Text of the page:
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Pacemaker is a device that is used to send small electrical impulses to the heart muscle to keep the heart rate regulated or to stimulate the lower chambers of the heart (ventricles). It can also be used to treat fainting spells (syncope), congestive heart failure, and hypertrophic cardiomyopathy.
These are implanted to help control the heartbeat. They are sometimes implanted temporarily to treat a slow heartbeat after a heart attack, surgery, or medication overdose. While other times, they are implanted permanently to correct a slow or irregular heartbeat, or in some people, to help treat heart failure.
Evolution of Pacemakers
After the introduction of a temporary transcutaneous cardiac pacing by Paul Zoll in the year 1952, the first definitive electronic pacemaker was implanted by Senning and Elmqvist in Sweden on October 8 1958, using a thoracotomy to suture two epicardial electrodes. The early form of pacemakers had the potential to pace the ventricles asynchronously, not having the capability to sense the electrocardiogram. In the latter form of devices, which comprised of demand mode pacemakers, they had the potential to sense the amplifier which had calculated the cardiac activity, thereby avoiding any competition between the paced and intrinsic rhythms of the heart. After that, in the year 1963, such pacemakers were constructed that had the ability to bring about the ventricular synchronization in sync with the atrial activation.
Various components of a Pacemaker
The pacemakers are composed of an implantable pulse generator that is attached to an electrical battery and one or two pacing leads. The IPG allows the generation of electric current that is required for stimulation of the myocardium. The current that is to be delivered to the myocardium through the leads are guided to the right atrial or the ventricular myocardium via a vein.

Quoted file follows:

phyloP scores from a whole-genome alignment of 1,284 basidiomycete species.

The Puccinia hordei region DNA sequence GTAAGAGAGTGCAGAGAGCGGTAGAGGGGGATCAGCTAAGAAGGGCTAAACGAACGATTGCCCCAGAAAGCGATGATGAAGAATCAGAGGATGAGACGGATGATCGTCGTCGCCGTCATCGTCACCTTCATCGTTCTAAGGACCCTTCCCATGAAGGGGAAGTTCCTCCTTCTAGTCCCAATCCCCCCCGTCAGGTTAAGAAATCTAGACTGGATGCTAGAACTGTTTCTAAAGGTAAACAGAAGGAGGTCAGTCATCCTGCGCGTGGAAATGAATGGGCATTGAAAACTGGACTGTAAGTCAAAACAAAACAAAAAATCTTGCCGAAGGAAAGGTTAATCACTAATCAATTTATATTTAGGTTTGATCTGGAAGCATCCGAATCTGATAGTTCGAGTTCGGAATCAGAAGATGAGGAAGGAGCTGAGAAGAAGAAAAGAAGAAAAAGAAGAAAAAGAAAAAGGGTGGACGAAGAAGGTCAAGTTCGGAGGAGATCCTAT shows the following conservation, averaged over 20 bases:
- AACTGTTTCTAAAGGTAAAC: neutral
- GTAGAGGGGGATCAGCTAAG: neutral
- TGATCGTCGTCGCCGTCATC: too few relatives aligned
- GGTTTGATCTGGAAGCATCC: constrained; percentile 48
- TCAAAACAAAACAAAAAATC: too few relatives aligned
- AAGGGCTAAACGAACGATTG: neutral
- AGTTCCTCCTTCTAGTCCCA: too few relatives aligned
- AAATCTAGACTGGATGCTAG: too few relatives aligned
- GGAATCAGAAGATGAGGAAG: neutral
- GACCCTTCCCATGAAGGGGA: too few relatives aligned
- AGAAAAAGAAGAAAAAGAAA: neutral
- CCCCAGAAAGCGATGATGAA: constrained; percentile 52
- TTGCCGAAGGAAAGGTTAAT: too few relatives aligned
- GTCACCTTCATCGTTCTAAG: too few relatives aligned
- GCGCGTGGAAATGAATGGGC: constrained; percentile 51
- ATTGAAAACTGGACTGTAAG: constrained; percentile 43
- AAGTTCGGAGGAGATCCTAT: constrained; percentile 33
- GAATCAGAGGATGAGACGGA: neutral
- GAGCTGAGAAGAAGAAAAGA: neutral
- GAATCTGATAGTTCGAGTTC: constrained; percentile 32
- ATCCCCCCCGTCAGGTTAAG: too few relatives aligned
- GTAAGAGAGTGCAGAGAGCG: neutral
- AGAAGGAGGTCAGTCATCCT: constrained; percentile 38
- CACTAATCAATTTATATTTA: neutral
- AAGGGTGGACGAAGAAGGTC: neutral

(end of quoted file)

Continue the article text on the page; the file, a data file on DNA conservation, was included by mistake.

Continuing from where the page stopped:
The pacemaker is placed under the clavicle between the skin and the pectoralis major. The IPG shell is usually made of titanium which is well tolerated by the surrounding biological environment.
A Pacemaker battery is used to deliver pacing pulses, sensing (analyzing the electrical activity in the heart), and storing electrocardiograms. The pacemaker is powered by a lithium battery which is built to last for 5–10 years.
Pacemaker Leads and Electrodes
The leads of the pacemaker contain conductors wrapped in insulation. The majority of the pacemakers make use of bipolar pacing, where the lead tip is equipped with two electrodes – anode and cathode. Voltage is applied between the two electrodes with the help of the pulse generator, which results in the flow of electrons.
Working of the pacemakers
The pacemaker tends to deliver an electrical impulse with the proper intensity to the proper location in order to cause stimulation of the heart at the desired rate. The working of the pacemaker is explained as follows:
- The pulse generator is composed of electrical components that can generate an electric pulse at a proper time based on the sensed events. Impulses are transmitted to the heart using a lead, which is attached to the pulse generator via the connector block.
- A lead is either unipolar or bipolar; a unipolar lead contains one insulated coil, whereas a bipolar lead contains two coils, separated by inner insulation. The tip of a lead contains an electrode and is implanted into the inner, endocardial surface of the heart; the actual location depends on the type of pacemaker.